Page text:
150 new American citizens took the oath Friday morning in a ceremony meant to honor children of naturalized citizens, as well as adoptees from out of the country. Some expressed relief to have their citizenship, as talks on immigration and border security remain contentious. This as an effort in Fresno aims to help immigrants feel safer here in the Central Valley.
The ceremony was hosted by the Kenneth L. Maddy Institute and presented by the U.S. Citizenship and Immigration Services Fresno field office. The youngest new citizen is 2, while the oldest is 30.
It’s been a long road for Nancy Bermudez Martinez, she first came to the country when she was 10 months old from Mexico.
“I finally decided to take a leap of faith,” she said.
Taking the Oath of Allegiance and getting her citizenship documents was definitely exciting, but as exciting as it was the moment really was a sigh of relief. That’s because on the national level, talks on immigration and border security have had Martinez and others concerned.
“Taking this step made me feel positive and [know] at least nothing’s going to happen to me. I can know I’ll be here for my kids and my fiance,” she said.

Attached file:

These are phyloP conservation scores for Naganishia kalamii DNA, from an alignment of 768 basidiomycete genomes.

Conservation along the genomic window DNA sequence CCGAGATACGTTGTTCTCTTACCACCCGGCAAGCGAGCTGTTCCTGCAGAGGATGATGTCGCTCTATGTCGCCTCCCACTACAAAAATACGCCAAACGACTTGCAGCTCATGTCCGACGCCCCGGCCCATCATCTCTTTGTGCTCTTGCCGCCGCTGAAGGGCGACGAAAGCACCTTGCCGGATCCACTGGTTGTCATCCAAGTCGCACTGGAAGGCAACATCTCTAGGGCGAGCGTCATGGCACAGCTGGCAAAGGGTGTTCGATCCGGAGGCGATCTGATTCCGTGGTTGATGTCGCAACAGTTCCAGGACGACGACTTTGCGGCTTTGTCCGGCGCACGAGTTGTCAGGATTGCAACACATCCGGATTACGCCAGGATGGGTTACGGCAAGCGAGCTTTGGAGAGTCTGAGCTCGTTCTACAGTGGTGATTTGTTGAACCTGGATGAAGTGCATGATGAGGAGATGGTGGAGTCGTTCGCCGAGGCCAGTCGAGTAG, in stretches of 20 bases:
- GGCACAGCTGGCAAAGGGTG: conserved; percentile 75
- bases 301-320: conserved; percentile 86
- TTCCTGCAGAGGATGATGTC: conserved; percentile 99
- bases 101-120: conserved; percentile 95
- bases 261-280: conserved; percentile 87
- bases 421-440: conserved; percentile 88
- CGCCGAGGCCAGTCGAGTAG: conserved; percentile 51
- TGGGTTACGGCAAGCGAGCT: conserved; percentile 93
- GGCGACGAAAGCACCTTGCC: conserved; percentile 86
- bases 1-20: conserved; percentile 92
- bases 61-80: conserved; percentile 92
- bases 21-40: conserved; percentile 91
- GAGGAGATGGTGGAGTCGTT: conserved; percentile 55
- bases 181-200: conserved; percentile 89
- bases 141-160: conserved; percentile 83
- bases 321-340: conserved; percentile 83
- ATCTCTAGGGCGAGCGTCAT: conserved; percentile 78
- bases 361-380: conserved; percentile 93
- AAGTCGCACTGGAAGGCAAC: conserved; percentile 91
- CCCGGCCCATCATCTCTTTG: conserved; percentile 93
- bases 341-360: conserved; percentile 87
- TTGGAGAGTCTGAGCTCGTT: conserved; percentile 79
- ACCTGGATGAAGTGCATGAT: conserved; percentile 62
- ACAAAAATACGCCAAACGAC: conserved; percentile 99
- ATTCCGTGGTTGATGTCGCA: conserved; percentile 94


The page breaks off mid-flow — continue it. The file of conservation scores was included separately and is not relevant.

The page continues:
Mi Familia Vota’s California state director, Samuel Molina, said locally, immigrants– particularly in Fresno — will have a better way to express their concerns. On Thursday, Fresno City Council approved the formation of an immigrant affairs committee.
Its staffing and exact goals are still being determined, but Molina said it’s going to create a much-needed bridge for immigrants.
“Regardless of what goes on at the national level, we have to harness our power as individuals and as citizens of our cities and our state,” Molina said. “To make sure that our elected officials, at least at the local level, are representing us.”
Fresno City Council and Fresno Mayor Lee Brand will appoint 15 members to that committee.
Some new citizens at the ceremony shared they weren’t too worried about recent immigration talks.